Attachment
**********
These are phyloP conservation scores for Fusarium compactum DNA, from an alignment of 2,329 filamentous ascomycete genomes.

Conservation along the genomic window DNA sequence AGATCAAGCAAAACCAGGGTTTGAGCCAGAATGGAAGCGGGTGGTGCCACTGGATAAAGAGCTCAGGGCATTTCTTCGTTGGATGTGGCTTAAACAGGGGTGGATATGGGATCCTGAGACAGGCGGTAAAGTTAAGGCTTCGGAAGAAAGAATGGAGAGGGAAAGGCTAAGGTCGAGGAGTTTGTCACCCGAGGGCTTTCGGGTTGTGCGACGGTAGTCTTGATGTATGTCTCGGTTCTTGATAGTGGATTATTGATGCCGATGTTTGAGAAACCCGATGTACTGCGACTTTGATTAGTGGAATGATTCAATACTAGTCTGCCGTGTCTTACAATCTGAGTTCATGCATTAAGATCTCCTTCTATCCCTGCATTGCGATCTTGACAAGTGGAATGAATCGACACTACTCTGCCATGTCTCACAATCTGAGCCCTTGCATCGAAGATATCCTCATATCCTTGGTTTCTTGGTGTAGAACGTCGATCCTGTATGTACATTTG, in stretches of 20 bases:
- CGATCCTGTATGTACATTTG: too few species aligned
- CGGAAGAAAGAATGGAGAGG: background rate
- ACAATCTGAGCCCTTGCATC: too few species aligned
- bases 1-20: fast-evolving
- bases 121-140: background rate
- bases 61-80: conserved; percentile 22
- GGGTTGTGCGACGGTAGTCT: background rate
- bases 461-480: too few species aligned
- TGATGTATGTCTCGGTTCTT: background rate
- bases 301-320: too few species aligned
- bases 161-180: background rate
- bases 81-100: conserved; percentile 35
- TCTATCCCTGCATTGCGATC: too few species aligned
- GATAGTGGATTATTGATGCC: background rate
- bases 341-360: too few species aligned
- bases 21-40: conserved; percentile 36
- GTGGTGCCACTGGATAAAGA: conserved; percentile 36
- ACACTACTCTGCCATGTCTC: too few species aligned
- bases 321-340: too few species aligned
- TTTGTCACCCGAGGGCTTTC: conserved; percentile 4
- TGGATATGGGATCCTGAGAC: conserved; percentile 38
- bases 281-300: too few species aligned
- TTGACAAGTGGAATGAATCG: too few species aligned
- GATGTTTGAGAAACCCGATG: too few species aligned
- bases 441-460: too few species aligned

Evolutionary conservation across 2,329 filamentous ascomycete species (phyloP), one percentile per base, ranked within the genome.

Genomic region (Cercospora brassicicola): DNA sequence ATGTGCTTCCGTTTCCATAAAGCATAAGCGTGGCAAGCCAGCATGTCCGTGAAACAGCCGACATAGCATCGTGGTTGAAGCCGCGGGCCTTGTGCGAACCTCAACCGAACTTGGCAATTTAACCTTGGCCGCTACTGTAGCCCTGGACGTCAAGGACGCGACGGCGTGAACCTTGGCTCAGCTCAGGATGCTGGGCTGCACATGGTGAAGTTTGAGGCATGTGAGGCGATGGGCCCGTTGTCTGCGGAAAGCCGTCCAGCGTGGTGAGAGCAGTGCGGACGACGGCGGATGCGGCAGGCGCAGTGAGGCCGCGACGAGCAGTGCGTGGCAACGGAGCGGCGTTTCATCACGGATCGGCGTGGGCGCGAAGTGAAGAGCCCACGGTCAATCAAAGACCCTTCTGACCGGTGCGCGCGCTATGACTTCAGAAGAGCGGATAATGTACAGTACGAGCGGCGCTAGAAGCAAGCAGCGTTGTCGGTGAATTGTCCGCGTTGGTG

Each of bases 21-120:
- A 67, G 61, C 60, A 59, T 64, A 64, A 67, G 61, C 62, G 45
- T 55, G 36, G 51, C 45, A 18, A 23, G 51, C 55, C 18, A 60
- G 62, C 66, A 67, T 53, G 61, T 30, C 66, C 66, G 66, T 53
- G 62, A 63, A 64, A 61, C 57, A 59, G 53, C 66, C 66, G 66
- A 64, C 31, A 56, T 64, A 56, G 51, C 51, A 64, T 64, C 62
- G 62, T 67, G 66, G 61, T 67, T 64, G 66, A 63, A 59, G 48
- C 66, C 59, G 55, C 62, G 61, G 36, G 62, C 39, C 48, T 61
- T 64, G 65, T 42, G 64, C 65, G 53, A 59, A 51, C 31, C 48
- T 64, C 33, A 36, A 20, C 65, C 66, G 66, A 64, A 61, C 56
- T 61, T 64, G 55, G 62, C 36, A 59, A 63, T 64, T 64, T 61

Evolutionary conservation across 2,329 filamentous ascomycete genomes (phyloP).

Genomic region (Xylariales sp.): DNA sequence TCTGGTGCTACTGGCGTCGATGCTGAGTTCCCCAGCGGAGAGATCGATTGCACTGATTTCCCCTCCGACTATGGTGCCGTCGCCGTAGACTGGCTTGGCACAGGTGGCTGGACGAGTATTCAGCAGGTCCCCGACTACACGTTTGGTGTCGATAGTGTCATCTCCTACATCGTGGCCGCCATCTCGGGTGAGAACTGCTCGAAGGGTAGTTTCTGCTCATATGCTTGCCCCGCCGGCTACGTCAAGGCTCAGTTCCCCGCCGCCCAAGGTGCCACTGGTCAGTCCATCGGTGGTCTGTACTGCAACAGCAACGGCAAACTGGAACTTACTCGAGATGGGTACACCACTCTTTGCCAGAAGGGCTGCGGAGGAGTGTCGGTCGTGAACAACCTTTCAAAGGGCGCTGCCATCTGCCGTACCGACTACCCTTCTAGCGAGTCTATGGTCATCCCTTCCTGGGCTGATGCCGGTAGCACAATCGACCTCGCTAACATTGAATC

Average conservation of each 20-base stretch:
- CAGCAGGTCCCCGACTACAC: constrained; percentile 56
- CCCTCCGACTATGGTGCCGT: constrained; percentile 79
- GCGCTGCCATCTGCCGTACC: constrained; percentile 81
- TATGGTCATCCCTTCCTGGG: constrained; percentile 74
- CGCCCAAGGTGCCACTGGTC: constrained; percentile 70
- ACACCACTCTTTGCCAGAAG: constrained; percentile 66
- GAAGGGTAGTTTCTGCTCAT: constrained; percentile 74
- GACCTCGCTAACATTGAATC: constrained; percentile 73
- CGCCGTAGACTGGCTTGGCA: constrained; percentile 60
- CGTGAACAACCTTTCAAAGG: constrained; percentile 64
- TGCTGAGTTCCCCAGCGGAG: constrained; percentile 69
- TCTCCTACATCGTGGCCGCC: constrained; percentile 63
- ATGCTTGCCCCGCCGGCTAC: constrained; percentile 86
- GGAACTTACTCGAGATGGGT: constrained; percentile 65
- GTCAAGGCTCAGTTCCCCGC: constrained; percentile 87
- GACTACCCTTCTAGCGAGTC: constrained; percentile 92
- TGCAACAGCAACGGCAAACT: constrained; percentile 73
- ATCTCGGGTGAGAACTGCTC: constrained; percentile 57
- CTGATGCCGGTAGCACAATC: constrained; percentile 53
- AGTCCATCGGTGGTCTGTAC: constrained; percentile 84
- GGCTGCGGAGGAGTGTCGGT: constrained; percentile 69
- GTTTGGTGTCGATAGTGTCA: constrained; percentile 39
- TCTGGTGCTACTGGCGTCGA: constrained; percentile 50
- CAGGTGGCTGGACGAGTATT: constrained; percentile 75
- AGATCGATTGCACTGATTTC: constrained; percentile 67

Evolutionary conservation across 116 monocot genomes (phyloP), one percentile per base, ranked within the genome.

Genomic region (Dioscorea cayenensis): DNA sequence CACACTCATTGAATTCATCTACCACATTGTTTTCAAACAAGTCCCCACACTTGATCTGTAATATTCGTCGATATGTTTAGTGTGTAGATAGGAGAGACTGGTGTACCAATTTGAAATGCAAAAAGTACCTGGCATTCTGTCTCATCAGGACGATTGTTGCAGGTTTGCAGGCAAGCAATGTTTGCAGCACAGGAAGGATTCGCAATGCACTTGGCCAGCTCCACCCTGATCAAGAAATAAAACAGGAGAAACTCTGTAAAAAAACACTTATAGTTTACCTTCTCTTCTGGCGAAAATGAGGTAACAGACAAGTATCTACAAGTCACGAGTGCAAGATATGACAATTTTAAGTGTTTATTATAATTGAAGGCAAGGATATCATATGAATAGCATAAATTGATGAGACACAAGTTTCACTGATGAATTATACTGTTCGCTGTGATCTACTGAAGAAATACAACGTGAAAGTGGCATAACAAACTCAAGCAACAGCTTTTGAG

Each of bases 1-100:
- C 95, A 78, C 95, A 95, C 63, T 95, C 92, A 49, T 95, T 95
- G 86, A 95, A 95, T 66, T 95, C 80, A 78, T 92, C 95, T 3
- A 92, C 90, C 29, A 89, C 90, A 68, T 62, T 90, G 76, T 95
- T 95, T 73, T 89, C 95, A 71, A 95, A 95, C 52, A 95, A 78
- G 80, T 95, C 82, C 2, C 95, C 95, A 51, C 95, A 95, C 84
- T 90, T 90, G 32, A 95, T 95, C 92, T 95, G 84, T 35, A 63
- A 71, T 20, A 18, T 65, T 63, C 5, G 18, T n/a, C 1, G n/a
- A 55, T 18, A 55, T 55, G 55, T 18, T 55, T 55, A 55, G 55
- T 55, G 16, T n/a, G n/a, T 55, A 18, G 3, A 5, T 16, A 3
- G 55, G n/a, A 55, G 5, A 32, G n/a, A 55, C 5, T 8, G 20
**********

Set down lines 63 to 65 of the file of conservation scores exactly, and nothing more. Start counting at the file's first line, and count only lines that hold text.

- AGTCCATCGGTGGTCTGTAC: constrained; percentile 84
- GGCTGCGGAGGAGTGTCGGT: constrained; percentile 69
- GTTTGGTGTCGATAGTGTCA: constrained; percentile 39